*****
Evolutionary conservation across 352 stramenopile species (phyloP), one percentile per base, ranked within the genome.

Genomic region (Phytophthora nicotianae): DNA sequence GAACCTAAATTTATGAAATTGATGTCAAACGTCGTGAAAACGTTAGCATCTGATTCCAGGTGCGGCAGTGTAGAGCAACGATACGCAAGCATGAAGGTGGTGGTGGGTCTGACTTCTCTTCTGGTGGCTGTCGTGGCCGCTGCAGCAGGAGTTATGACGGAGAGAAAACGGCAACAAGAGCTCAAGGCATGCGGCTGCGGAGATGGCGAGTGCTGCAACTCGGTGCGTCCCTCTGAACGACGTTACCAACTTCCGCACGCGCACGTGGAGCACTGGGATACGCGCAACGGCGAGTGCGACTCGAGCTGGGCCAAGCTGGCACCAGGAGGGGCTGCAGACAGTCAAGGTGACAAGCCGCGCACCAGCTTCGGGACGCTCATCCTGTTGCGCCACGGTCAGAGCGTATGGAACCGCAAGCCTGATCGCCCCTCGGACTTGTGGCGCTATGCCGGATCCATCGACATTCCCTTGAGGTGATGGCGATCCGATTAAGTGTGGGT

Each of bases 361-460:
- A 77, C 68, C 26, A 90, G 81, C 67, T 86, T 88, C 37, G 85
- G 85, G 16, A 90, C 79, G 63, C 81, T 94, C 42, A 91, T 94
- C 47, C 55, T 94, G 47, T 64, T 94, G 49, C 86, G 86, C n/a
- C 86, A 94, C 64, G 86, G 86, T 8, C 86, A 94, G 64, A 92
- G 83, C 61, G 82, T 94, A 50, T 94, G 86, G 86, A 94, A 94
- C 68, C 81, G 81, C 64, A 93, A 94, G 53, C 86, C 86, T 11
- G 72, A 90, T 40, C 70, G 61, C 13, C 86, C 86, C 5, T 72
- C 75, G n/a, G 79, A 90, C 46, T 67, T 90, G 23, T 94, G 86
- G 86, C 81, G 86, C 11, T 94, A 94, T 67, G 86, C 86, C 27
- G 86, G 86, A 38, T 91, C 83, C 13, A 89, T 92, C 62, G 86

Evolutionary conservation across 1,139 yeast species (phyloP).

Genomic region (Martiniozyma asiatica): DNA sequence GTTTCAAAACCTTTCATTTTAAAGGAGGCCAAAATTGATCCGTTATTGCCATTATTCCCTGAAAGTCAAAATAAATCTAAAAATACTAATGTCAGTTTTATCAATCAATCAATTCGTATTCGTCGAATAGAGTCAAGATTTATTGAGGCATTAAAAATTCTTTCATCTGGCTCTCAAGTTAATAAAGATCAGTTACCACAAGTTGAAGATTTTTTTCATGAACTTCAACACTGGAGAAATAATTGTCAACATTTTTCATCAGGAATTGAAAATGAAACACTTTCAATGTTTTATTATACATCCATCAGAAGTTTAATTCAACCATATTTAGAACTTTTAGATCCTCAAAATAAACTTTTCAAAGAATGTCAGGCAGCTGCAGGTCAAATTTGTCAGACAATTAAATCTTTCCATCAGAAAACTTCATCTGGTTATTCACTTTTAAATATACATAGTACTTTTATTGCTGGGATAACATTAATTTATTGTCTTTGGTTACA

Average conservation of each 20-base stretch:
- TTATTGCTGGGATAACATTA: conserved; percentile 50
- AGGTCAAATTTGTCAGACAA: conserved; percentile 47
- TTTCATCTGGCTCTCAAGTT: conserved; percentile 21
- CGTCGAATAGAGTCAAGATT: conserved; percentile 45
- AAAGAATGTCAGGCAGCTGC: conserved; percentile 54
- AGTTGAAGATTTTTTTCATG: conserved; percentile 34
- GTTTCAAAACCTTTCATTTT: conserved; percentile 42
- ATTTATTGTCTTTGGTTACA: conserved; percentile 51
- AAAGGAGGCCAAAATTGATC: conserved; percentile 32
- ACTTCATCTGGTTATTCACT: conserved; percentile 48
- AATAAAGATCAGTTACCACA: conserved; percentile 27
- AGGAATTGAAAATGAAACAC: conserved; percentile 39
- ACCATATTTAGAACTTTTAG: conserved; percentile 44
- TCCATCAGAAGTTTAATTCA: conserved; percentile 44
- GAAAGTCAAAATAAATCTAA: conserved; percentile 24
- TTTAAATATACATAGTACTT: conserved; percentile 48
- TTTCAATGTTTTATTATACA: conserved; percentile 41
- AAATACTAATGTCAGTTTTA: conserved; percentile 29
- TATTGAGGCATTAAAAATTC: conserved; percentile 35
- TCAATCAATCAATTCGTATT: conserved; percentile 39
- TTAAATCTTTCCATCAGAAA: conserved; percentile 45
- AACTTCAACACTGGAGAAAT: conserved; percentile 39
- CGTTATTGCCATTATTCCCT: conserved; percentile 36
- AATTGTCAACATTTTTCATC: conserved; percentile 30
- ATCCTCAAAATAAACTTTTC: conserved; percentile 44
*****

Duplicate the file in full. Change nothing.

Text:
Evolutionary conservation across 352 stramenopile species (phyloP), one percentile per base, ranked within the genome.

Genomic region (Phytophthora nicotianae): DNA sequence GAACCTAAATTTATGAAATTGATGTCAAACGTCGTGAAAACGTTAGCATCTGATTCCAGGTGCGGCAGTGTAGAGCAACGATACGCAAGCATGAAGGTGGTGGTGGGTCTGACTTCTCTTCTGGTGGCTGTCGTGGCCGCTGCAGCAGGAGTTATGACGGAGAGAAAACGGCAACAAGAGCTCAAGGCATGCGGCTGCGGAGATGGCGAGTGCTGCAACTCGGTGCGTCCCTCTGAACGACGTTACCAACTTCCGCACGCGCACGTGGAGCACTGGGATACGCGCAACGGCGAGTGCGACTCGAGCTGGGCCAAGCTGGCACCAGGAGGGGCTGCAGACAGTCAAGGTGACAAGCCGCGCACCAGCTTCGGGACGCTCATCCTGTTGCGCCACGGTCAGAGCGTATGGAACCGCAAGCCTGATCGCCCCTCGGACTTGTGGCGCTATGCCGGATCCATCGACATTCCCTTGAGGTGATGGCGATCCGATTAAGTGTGGGT

Each of bases 361-460:
- A 77, C 68, C 26, A 90, G 81, C 67, T 86, T 88, C 37, G 85
- G 85, G 16, A 90, C 79, G 63, C 81, T 94, C 42, A 91, T 94
- C 47, C 55, T 94, G 47, T 64, T 94, G 49, C 86, G 86, C n/a
- C 86, A 94, C 64, G 86, G 86, T 8, C 86, A 94, G 64, A 92
- G 83, C 61, G 82, T 94, A 50, T 94, G 86, G 86, A 94, A 94
- C 68, C 81, G 81, C 64, A 93, A 94, G 53, C 86, C 86, T 11
- G 72, A 90, T 40, C 70, G 61, C 13, C 86, C 86, C 5, T 72
- C 75, G n/a, G 79, A 90, C 46, T 67, T 90, G 23, T 94, G 86
- G 86, C 81, G 86, C 11, T 94, A 94, T 67, G 86, C 86, C 27
- G 86, G 86, A 38, T 91, C 83, C 13, A 89, T 92, C 62, G 86

Evolutionary conservation across 1,139 yeast species (phyloP).

Genomic region (Martiniozyma asiatica): DNA sequence GTTTCAAAACCTTTCATTTTAAAGGAGGCCAAAATTGATCCGTTATTGCCATTATTCCCTGAAAGTCAAAATAAATCTAAAAATACTAATGTCAGTTTTATCAATCAATCAATTCGTATTCGTCGAATAGAGTCAAGATTTATTGAGGCATTAAAAATTCTTTCATCTGGCTCTCAAGTTAATAAAGATCAGTTACCACAAGTTGAAGATTTTTTTCATGAACTTCAACACTGGAGAAATAATTGTCAACATTTTTCATCAGGAATTGAAAATGAAACACTTTCAATGTTTTATTATACATCCATCAGAAGTTTAATTCAACCATATTTAGAACTTTTAGATCCTCAAAATAAACTTTTCAAAGAATGTCAGGCAGCTGCAGGTCAAATTTGTCAGACAATTAAATCTTTCCATCAGAAAACTTCATCTGGTTATTCACTTTTAAATATACATAGTACTTTTATTGCTGGGATAACATTAATTTATTGTCTTTGGTTACA

Average conservation of each 20-base stretch:
- TTATTGCTGGGATAACATTA: conserved; percentile 50
- AGGTCAAATTTGTCAGACAA: conserved; percentile 47
- TTTCATCTGGCTCTCAAGTT: conserved; percentile 21
- CGTCGAATAGAGTCAAGATT: conserved; percentile 45
- AAAGAATGTCAGGCAGCTGC: conserved; percentile 54
- AGTTGAAGATTTTTTTCATG: conserved; percentile 34
- GTTTCAAAACCTTTCATTTT: conserved; percentile 42
- ATTTATTGTCTTTGGTTACA: conserved; percentile 51
- AAAGGAGGCCAAAATTGATC: conserved; percentile 32
- ACTTCATCTGGTTATTCACT: conserved; percentile 48
- AATAAAGATCAGTTACCACA: conserved; percentile 27
- AGGAATTGAAAATGAAACAC: conserved; percentile 39
- ACCATATTTAGAACTTTTAG: conserved; percentile 44
- TCCATCAGAAGTTTAATTCA: conserved; percentile 44
- GAAAGTCAAAATAAATCTAA: conserved; percentile 24
- TTTAAATATACATAGTACTT: conserved; percentile 48
- TTTCAATGTTTTATTATACA: conserved; percentile 41
- AAATACTAATGTCAGTTTTA: conserved; percentile 29
- TATTGAGGCATTAAAAATTC: conserved; percentile 35
- TCAATCAATCAATTCGTATT: conserved; percentile 39
- TTAAATCTTTCCATCAGAAA: conserved; percentile 45
- AACTTCAACACTGGAGAAAT: conserved; percentile 39
- CGTTATTGCCATTATTCCCT: conserved; percentile 36
- AATTGTCAACATTTTTCATC: conserved; percentile 30
- ATCCTCAAAATAAACTTTTC: conserved; percentile 44